August 18, 2017

Be Our Guest / Bruce Scifres

Youth football changes lives

Bruce ScifresAfter spending 37 years of my life as a high school teacher and football coach, the last 27 years as the head football coach at Roncalli High School in Indianapolis, I feel compelled to write to share thoughts on the value of youth athletics in general, and would like to focus on youth football in particular.

As I was driving to work recently, I heard a radio host mention a recent study that stated that out of 111 brains of former NFL players, all but one showed signs of CTE (chronic traumatic encephalopathy) from repeated head trauma. She shared that all three of her sons play youth football, but after hearing this report, she wasn’t sure if she wanted her sons to continue playing.

As the father of two sons who played Catholic Youth Organization (CYO), high school and college football—and I likewise played high school and college football—I hope to address some of the misleading information that is running rampant in today’s media.

As I read this study by Dr. Ann McKee, she admits that “there is a tremendous selection bias” in the study, in that most of the brains had been donated specifically because they had shown symptoms of CTE, so it was not a random sampling of former NFL players’ brains. They knew beforehand there were problems.

Secondly, a majority of the brains were taken from players who were over 70 years old at the time of death. This means most of these men had played back in the 1950’s and 1960’s when they were just phasing from leather helmets to plastic. The padding in these early plastic helmets was very different from today, and some of the helmets did not have facemasks at that time.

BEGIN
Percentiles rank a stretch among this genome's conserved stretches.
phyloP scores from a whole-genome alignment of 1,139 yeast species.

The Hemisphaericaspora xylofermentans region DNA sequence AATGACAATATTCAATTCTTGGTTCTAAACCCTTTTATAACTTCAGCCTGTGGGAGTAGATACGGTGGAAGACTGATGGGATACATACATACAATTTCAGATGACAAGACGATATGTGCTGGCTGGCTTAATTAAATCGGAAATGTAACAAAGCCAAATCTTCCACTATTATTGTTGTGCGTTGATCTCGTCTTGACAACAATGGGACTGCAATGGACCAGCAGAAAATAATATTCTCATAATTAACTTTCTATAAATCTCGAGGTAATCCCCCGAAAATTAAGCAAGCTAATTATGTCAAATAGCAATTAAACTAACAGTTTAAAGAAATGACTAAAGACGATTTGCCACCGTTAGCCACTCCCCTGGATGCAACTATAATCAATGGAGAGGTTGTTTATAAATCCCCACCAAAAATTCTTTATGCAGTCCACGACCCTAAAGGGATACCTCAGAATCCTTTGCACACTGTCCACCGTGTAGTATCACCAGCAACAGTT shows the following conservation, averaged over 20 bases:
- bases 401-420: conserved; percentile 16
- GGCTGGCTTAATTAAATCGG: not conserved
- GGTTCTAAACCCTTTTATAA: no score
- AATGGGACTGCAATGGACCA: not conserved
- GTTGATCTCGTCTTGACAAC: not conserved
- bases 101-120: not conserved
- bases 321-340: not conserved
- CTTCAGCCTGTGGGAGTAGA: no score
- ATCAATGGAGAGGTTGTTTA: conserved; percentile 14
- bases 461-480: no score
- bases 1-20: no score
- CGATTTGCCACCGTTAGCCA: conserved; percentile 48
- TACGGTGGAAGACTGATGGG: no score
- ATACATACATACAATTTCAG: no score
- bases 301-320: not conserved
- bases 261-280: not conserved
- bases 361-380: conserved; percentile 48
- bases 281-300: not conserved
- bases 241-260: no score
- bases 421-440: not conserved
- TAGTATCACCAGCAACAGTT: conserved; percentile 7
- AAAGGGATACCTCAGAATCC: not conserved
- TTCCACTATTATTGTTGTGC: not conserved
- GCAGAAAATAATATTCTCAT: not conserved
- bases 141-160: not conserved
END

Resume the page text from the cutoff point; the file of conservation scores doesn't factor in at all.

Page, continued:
I am in no way trying to diminish the importance of protecting our youth from injury, especially head injuries. But in fact the game of football is safer today than it has ever been.

Helmets and shoulder pads are so much safer now than even 15 years ago, and new “Heads Up” tackling and blocking techniques are being taught across the country.

Two weeks ago, we had 40 CYO football coaches at the Indianapolis Colts facility receiving this “Heads Up” training.

Also, through the generosity of Indy Sports Foundation, all CYO football coaches in the archdiocese will be getting their USA Football Heads Up certifications paid for, providing technique and safety training for every coach in the league.

As the new executive director of CYO, I am very proud that the league is following through with this initiative. Without question, the health and safety of our players is top priority, and we want parents to know we are doing everything we can to keep your children safe.

One final thought I would like to share: A couple of years ago, our athletic trainer at Roncalli shared that football was ranked third that year on the sports concussion list. At the top of the list was girls’ soccer, next was girls’ cheerleading, then football was next.

My point here is that almost all youth activities that are physical in nature—including bicycle riding and skateboarding—carry some risk of injury.

Please know that the CYO is doing everything possible to make football as safe as we can—your kids deserve that!

In my 37 years of coaching football, I have learned the game is an unbelievable platform to change lives for the better. Few activities can match the game’s ability to transform young athletes physically, mentally, emotionally, and perhaps most importantly, spiritually.

It is our hope that our families will consider this in light of the misleading information that has been splashed across the media in recent months. Again, I am very honored to be a part of these safety measures taken by the CYO for your children. God bless!

(Bruce Scifres is executive director of the Catholic Youth Organization.)

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